Fact Check: Junk Mailers DO Have To Pay USPS To Deliver Own Junk Mail Back To Them

Fact Check

  • by: Kaiyah Clarke
Fact Check: Junk Mailers DO Have To Pay USPS To Deliver Own Junk Mail Back To Them They Pay More

Are you supporting the U.S. Postal Service (USPS) and reducing junk mail if you return unsolicited business-reply mail to the sender using the enclosed prepaid envelope? That's mostly true: The USPS is paid per piece by marketers for returned mail but you can reduce your junk mail without involving the post office.

These claims appeared in a Facebook post published on April 5, 2021 (archived here), alongside an image of a prepaid envelope with the area where the postage stamp would be circled. The caption reads:

If you want to support the USPS and also fight junk mail, do what I do. When I get junk mail with a prepaid envelope, I tear up the junk mail, stick it back into it's own prepaid envelope and mail it back. The junk mailers have to pay the USPS to deliver their own shredded junk mail back to them.

This is what the post looked like on Facebook at the time of writing:

Facebook screenshot

(Source: Facebook screenshot taken on Thu Jun 24 20:30:21 2021 UTC)

Lead Stories emailed the USPS about this claim. Sara Martin, a senior public relations representative with the USPS, responded on June 24, 2021:

The sender pays for each piece of returned Business Reply Mail (BRM). ...

The sender of business mail holds a permit with the USPS for this type of mail. USPS is paid by the permit holder for the account in addition to a per-piece fee for the pieces returned.

The sender guarantees payment of the applicable First-Class Mail or Priority Mail postage, plus a per-piece fee, on all returned BRM. This includes any incomplete, blank, or empty BRM cards and envelopes and any mailable matter with a BRM label affixed.

By the way, it's not 'junk mail' if it's useful to you, and it is for many of our customers. If you're the primary shopper for your family, you want to receive offers and coupons and catalogs. It's a highly effective way for businesses to communicate with potential customers. America's businesses depend on marketing mail to reach their customers. But there are ways to manage the mail you get. ...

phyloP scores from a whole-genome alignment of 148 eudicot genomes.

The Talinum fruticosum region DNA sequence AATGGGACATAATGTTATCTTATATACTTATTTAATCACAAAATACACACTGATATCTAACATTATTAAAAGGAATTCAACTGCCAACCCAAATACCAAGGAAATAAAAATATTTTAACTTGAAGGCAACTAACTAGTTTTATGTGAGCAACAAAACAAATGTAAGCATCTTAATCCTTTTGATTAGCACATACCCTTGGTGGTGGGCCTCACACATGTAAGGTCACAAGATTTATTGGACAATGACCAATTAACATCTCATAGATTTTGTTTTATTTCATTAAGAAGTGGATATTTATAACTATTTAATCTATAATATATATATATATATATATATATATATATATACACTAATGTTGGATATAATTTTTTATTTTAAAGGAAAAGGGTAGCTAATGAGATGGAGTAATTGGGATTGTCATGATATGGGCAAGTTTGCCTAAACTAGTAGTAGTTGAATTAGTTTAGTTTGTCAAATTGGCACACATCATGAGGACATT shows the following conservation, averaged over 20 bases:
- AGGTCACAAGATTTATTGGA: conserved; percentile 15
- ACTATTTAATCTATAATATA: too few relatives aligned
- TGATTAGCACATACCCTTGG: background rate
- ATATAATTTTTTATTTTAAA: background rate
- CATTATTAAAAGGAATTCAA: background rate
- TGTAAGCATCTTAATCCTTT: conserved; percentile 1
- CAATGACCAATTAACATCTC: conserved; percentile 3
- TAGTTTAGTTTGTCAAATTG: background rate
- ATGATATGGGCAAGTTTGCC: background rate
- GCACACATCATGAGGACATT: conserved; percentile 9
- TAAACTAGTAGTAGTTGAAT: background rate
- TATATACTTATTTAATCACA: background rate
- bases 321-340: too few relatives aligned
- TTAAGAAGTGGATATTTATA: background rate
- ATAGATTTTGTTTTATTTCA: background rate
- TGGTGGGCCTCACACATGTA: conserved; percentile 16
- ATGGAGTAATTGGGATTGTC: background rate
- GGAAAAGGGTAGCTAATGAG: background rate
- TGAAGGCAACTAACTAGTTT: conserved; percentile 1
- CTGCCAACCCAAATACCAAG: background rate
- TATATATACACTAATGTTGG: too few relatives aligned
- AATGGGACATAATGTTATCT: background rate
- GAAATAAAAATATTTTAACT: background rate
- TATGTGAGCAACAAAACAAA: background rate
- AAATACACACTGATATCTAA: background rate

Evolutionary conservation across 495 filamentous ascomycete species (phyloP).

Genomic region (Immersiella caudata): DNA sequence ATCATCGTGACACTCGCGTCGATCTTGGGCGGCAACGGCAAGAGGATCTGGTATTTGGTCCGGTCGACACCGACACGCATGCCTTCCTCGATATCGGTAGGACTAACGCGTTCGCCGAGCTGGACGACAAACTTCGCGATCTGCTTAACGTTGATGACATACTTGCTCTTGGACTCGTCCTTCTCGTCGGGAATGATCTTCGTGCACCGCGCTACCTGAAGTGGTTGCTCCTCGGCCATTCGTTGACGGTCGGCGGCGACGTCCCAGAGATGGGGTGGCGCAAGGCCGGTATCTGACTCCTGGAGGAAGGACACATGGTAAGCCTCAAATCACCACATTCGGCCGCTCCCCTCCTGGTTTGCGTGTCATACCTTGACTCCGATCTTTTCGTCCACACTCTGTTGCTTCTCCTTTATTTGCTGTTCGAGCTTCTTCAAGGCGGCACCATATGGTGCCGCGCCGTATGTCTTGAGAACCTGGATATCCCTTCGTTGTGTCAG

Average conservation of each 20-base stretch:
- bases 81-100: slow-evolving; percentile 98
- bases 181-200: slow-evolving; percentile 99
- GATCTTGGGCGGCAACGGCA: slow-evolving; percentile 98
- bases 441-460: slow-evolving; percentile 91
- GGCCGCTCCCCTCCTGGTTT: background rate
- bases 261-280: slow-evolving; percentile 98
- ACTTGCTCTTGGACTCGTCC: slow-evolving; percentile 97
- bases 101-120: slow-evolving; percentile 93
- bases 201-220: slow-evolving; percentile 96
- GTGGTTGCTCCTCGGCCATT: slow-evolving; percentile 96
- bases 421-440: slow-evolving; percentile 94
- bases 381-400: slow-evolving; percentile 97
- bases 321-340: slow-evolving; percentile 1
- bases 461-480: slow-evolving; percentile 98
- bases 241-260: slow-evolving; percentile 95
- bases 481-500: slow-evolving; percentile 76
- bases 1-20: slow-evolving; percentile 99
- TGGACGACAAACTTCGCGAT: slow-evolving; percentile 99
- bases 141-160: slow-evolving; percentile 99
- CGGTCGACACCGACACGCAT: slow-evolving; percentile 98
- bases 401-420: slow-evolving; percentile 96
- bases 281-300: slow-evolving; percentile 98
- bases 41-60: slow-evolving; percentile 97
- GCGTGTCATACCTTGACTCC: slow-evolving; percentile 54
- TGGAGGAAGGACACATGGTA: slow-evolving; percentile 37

Anyone who wants to reduce the amount of marketing mail they receive may write to the Direct Marketing Association Preference Service, which is independent of the United States Postal Service, and let them know they do not want to receive marketing mail. In addition, the three major credit-reporting services (Equifax, Experian & TransUnion) also offer a name removal option.

The Direct Marketing Association Preference Service website is dmachoice.org.

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  Kaiyah Clarke

Kaiyah Clarke is a fact-checker at Lead Stories. She is a graduate of Florida A&M University with a B.S. in Broadcast Journalism and is currently pursuing an M.S. in Journalism. When she is not fact-checking or researching counter-narratives in society, she is often found reading a book on the New York Times Bestseller List.

Read more about or contact Kaiyah Clarke

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